The beaches provide Sarasota not just with recreation but an international brand and an economic foundation. Sen. Joe Gruters doesn’t want that lost to sea level rise.
That’s why the Sarasota Republican trumpeted a $125,000 resiliency grant from the Department of Environmental Protection.
“With a tourism-driven economy, this was a way for the government to be proactive that allows us to be collaborative in nature,” Gruters said.
DEP Secretary Noah Valenstein said Sarasota County makes a perfect partner for efforts in dealing with sea level rise and erosion.
“One of the neat and really remarkable things in Sarasota is just how supporting the community is about protecting the environment,” he said.
A press conference on Friday included Gruters, Valenstein and Sarasota County Commissioner Christian Ziegler. There, officials said the grant money will be used to develop a comprehensive vulnerability study and resilience plan that lays out how federal, state and local officials can work together and strategically plan to address protecting the shoreline.
Valenstein noted that there are already four municipal efforts focused on protecting beaches. All for municipalities in the county — Sarasota, North Port, Venice and Longboat Key, appear on the list of grant recipients for the 2020-21 award year. Sarasota has its own Climate Adaptation Plan.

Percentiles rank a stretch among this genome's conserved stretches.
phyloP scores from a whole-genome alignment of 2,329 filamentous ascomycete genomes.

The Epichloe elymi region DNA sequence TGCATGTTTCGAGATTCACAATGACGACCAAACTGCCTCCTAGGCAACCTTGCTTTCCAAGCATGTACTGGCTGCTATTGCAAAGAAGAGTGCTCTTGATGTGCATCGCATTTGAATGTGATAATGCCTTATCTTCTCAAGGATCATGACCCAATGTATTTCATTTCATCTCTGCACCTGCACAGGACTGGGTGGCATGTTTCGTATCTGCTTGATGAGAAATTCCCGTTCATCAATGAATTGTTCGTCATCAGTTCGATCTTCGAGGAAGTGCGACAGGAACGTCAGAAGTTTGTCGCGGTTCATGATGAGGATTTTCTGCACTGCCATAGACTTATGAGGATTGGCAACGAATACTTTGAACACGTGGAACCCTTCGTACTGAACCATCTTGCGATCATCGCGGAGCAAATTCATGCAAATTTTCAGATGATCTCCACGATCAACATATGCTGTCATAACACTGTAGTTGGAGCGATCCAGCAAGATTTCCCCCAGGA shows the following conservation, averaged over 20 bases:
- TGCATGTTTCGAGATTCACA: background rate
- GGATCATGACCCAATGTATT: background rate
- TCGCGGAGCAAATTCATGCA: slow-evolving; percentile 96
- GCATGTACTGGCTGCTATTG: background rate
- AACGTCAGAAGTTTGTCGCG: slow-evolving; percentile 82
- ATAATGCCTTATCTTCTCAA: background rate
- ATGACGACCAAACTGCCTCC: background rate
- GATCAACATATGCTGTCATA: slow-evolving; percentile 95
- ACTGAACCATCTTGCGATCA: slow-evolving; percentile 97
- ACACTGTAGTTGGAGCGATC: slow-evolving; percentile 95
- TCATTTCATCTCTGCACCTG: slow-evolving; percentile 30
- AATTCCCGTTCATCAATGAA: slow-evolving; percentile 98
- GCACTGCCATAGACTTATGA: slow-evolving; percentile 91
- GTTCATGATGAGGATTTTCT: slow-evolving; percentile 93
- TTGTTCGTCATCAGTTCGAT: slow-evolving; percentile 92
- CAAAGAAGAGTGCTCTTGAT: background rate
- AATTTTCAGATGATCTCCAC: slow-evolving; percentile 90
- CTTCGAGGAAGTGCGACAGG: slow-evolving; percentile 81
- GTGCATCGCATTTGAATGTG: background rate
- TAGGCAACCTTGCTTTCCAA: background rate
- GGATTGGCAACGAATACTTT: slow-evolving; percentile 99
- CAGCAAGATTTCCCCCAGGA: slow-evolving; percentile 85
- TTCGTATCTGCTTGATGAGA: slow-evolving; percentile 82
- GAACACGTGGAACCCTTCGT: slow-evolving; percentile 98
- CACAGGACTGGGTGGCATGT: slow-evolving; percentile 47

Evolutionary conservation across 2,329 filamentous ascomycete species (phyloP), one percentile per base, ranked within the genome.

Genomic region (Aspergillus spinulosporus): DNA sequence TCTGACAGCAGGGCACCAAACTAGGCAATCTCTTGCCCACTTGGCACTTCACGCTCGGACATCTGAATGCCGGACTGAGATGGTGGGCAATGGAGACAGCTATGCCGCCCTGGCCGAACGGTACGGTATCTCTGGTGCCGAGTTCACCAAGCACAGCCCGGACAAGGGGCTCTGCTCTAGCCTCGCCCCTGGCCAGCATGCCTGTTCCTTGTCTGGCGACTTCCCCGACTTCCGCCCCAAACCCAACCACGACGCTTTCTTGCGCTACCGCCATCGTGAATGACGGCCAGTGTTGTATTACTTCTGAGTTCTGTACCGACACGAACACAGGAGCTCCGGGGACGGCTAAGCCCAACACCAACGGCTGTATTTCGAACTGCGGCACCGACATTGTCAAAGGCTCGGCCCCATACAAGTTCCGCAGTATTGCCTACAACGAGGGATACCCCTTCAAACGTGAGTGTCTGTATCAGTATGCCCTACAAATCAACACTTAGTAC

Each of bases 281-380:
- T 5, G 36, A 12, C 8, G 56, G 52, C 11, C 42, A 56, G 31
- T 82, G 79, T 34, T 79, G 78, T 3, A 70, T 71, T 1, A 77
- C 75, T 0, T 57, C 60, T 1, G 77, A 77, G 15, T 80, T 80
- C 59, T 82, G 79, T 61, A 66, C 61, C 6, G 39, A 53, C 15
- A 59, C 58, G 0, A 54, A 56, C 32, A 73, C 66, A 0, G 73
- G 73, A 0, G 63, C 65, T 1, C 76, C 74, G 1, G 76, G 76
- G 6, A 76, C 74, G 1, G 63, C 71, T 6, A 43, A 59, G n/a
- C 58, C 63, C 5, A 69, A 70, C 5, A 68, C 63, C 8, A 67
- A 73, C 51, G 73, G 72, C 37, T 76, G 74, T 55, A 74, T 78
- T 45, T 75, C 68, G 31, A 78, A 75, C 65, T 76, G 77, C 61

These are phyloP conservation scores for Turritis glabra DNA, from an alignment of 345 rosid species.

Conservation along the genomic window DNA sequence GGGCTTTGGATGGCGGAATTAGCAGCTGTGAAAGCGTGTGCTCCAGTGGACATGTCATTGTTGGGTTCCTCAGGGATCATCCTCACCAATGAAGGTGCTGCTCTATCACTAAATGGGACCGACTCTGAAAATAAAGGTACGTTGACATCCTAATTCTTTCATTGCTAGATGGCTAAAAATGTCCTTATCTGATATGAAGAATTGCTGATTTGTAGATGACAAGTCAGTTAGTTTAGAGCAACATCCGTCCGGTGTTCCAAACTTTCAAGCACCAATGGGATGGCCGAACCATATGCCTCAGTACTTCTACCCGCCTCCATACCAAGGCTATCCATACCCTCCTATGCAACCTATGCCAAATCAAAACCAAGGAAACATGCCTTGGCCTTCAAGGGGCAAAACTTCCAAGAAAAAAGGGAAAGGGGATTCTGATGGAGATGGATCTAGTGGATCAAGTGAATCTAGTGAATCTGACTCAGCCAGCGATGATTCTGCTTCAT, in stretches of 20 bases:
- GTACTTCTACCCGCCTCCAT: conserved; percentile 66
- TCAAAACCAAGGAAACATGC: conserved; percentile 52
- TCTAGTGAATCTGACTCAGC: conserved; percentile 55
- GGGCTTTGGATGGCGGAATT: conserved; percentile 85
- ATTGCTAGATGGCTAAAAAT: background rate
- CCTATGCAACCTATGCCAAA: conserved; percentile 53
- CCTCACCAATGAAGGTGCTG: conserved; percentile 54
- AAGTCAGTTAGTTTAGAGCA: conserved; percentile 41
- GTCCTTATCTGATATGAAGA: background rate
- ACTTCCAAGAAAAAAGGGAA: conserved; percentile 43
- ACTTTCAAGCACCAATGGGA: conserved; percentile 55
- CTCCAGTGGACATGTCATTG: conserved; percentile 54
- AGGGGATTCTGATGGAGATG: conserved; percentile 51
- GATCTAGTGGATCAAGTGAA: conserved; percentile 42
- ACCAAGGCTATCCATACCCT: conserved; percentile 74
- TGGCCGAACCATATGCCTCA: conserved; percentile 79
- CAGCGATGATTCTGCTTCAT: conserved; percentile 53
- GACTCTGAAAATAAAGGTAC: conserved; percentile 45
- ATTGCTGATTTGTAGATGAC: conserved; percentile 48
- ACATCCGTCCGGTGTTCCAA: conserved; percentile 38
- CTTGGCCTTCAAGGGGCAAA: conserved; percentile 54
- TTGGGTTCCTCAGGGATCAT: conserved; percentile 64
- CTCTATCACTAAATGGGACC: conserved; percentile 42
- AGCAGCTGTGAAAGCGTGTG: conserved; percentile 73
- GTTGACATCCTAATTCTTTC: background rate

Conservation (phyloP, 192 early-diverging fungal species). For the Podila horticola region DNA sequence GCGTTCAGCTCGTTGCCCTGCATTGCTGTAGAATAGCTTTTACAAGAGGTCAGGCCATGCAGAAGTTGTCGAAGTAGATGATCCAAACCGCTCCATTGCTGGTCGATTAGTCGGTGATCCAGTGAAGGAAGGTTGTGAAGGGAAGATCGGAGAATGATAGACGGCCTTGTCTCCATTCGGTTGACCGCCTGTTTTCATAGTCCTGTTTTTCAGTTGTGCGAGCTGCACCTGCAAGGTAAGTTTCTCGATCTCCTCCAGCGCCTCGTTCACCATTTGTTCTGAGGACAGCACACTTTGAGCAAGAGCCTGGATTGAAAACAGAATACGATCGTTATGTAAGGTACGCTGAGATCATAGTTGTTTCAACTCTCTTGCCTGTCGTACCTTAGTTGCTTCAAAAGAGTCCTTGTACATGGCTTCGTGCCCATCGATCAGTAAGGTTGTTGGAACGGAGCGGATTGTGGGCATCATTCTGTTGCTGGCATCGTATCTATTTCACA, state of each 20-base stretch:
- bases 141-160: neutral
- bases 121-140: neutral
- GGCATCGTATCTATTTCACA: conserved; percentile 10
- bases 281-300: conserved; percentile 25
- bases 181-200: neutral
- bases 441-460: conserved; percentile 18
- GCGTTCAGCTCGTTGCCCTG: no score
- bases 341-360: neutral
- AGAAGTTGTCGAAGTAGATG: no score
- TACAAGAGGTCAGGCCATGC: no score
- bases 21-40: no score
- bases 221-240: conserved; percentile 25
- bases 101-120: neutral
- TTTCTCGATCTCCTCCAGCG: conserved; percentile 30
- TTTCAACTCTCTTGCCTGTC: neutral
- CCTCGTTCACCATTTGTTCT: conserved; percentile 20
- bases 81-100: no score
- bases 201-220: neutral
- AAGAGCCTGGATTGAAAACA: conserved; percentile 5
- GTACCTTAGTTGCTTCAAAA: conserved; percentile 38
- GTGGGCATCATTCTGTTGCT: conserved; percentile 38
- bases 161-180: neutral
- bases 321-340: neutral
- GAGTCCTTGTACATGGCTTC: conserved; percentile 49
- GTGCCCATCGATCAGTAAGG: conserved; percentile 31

The DEP has already recognized 24.2 miles of shore in Sarasota as “critically eroding,” leading to regular re-nourishment of the shores.
The county grant not only helps coordinate efforts but ensures protection for the full 35 miles of sandy shores in Sarasota County.
The hope is the first-of-its-scale study will help create a strategic plan for partner governments and agencies to build resilient beach and dune systems to reduce flooding and erosion.
Valenstein also stressed the work continues Gov. Ron DeSantis’ continued commitment to water quality and to the environment.
“It’s amazing how much has been happening in a short period of time,” Valenstein said. “With everything happening in the world, some of that gets missed. But it’s certainly not missed by this agency or the employees working on these issues on a day-to-day basis. It’s refreshing to see this Legislature and this Governor see that’s it’s investing in these issues.”